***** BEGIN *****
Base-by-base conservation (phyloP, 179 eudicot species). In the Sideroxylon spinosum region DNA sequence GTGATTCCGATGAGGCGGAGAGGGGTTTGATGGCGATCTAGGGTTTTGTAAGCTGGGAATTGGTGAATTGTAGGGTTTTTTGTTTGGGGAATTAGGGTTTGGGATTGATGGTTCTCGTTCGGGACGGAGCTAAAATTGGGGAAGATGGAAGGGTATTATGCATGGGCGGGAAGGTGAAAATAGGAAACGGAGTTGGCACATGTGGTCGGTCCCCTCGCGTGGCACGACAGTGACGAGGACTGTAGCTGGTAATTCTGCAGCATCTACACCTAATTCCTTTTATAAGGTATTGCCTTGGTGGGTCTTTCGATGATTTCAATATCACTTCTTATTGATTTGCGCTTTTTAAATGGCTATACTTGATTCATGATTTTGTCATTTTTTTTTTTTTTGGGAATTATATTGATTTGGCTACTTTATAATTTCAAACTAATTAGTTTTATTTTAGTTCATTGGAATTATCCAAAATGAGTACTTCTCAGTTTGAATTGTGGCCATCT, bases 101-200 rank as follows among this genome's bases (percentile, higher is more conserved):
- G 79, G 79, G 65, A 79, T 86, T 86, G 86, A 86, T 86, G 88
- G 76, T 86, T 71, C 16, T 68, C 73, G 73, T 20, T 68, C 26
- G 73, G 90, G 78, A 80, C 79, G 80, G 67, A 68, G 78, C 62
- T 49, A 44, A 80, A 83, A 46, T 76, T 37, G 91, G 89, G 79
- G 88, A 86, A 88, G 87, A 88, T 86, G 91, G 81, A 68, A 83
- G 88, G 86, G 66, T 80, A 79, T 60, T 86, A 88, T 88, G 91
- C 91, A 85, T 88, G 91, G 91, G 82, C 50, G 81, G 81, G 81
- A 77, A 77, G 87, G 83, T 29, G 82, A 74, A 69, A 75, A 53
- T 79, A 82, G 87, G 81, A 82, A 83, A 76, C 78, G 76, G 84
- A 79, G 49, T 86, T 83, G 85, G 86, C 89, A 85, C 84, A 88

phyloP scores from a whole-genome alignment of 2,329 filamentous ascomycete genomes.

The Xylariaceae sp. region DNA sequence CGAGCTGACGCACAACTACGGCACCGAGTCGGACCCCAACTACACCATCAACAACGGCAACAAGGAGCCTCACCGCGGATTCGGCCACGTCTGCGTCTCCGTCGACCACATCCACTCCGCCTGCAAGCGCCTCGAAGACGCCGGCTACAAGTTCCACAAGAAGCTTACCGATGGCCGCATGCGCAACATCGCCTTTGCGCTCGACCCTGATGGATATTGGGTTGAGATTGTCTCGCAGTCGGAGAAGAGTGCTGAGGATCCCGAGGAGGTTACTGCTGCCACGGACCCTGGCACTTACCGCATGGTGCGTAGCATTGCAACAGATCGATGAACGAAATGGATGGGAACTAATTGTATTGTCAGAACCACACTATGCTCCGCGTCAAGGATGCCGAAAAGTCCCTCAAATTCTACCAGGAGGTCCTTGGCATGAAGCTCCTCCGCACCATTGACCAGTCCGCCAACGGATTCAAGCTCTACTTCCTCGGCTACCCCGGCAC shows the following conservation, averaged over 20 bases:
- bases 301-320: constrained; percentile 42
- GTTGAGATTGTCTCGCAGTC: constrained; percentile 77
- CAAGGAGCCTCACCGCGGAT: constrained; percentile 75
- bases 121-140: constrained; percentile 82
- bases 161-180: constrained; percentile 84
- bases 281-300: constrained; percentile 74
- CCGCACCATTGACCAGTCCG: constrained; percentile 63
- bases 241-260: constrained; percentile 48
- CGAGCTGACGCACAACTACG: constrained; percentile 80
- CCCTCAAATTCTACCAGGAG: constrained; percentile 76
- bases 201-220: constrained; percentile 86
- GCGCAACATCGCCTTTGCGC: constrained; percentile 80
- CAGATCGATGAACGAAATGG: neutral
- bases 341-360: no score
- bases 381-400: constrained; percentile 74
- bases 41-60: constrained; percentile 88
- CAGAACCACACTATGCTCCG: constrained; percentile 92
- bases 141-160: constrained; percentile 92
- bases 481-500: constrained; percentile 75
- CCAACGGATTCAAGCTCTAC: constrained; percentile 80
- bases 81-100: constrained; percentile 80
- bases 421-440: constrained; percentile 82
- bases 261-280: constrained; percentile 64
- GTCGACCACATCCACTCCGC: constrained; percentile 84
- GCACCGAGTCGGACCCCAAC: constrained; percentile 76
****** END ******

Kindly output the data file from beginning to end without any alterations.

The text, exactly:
Base-by-base conservation (phyloP, 179 eudicot species). In the Sideroxylon spinosum region DNA sequence GTGATTCCGATGAGGCGGAGAGGGGTTTGATGGCGATCTAGGGTTTTGTAAGCTGGGAATTGGTGAATTGTAGGGTTTTTTGTTTGGGGAATTAGGGTTTGGGATTGATGGTTCTCGTTCGGGACGGAGCTAAAATTGGGGAAGATGGAAGGGTATTATGCATGGGCGGGAAGGTGAAAATAGGAAACGGAGTTGGCACATGTGGTCGGTCCCCTCGCGTGGCACGACAGTGACGAGGACTGTAGCTGGTAATTCTGCAGCATCTACACCTAATTCCTTTTATAAGGTATTGCCTTGGTGGGTCTTTCGATGATTTCAATATCACTTCTTATTGATTTGCGCTTTTTAAATGGCTATACTTGATTCATGATTTTGTCATTTTTTTTTTTTTTGGGAATTATATTGATTTGGCTACTTTATAATTTCAAACTAATTAGTTTTATTTTAGTTCATTGGAATTATCCAAAATGAGTACTTCTCAGTTTGAATTGTGGCCATCT, bases 101-200 rank as follows among this genome's bases (percentile, higher is more conserved):
- G 79, G 79, G 65, A 79, T 86, T 86, G 86, A 86, T 86, G 88
- G 76, T 86, T 71, C 16, T 68, C 73, G 73, T 20, T 68, C 26
- G 73, G 90, G 78, A 80, C 79, G 80, G 67, A 68, G 78, C 62
- T 49, A 44, A 80, A 83, A 46, T 76, T 37, G 91, G 89, G 79
- G 88, A 86, A 88, G 87, A 88, T 86, G 91, G 81, A 68, A 83
- G 88, G 86, G 66, T 80, A 79, T 60, T 86, A 88, T 88, G 91
- C 91, A 85, T 88, G 91, G 91, G 82, C 50, G 81, G 81, G 81
- A 77, A 77, G 87, G 83, T 29, G 82, A 74, A 69, A 75, A 53
- T 79, A 82, G 87, G 81, A 82, A 83, A 76, C 78, G 76, G 84
- A 79, G 49, T 86, T 83, G 85, G 86, C 89, A 85, C 84, A 88

phyloP scores from a whole-genome alignment of 2,329 filamentous ascomycete genomes.

The Xylariaceae sp. region DNA sequence CGAGCTGACGCACAACTACGGCACCGAGTCGGACCCCAACTACACCATCAACAACGGCAACAAGGAGCCTCACCGCGGATTCGGCCACGTCTGCGTCTCCGTCGACCACATCCACTCCGCCTGCAAGCGCCTCGAAGACGCCGGCTACAAGTTCCACAAGAAGCTTACCGATGGCCGCATGCGCAACATCGCCTTTGCGCTCGACCCTGATGGATATTGGGTTGAGATTGTCTCGCAGTCGGAGAAGAGTGCTGAGGATCCCGAGGAGGTTACTGCTGCCACGGACCCTGGCACTTACCGCATGGTGCGTAGCATTGCAACAGATCGATGAACGAAATGGATGGGAACTAATTGTATTGTCAGAACCACACTATGCTCCGCGTCAAGGATGCCGAAAAGTCCCTCAAATTCTACCAGGAGGTCCTTGGCATGAAGCTCCTCCGCACCATTGACCAGTCCGCCAACGGATTCAAGCTCTACTTCCTCGGCTACCCCGGCAC shows the following conservation, averaged over 20 bases:
- bases 301-320: constrained; percentile 42
- GTTGAGATTGTCTCGCAGTC: constrained; percentile 77
- CAAGGAGCCTCACCGCGGAT: constrained; percentile 75
- bases 121-140: constrained; percentile 82
- bases 161-180: constrained; percentile 84
- bases 281-300: constrained; percentile 74
- CCGCACCATTGACCAGTCCG: constrained; percentile 63
- bases 241-260: constrained; percentile 48
- CGAGCTGACGCACAACTACG: constrained; percentile 80
- CCCTCAAATTCTACCAGGAG: constrained; percentile 76
- bases 201-220: constrained; percentile 86
- GCGCAACATCGCCTTTGCGC: constrained; percentile 80
- CAGATCGATGAACGAAATGG: neutral
- bases 341-360: no score
- bases 381-400: constrained; percentile 74
- bases 41-60: constrained; percentile 88
- CAGAACCACACTATGCTCCG: constrained; percentile 92
- bases 141-160: constrained; percentile 92
- bases 481-500: constrained; percentile 75
- CCAACGGATTCAAGCTCTAC: constrained; percentile 80
- bases 81-100: constrained; percentile 80
- bases 421-440: constrained; percentile 82
- bases 261-280: constrained; percentile 64
- GTCGACCACATCCACTCCGC: constrained; percentile 84
- GCACCGAGTCGGACCCCAAC: constrained; percentile 76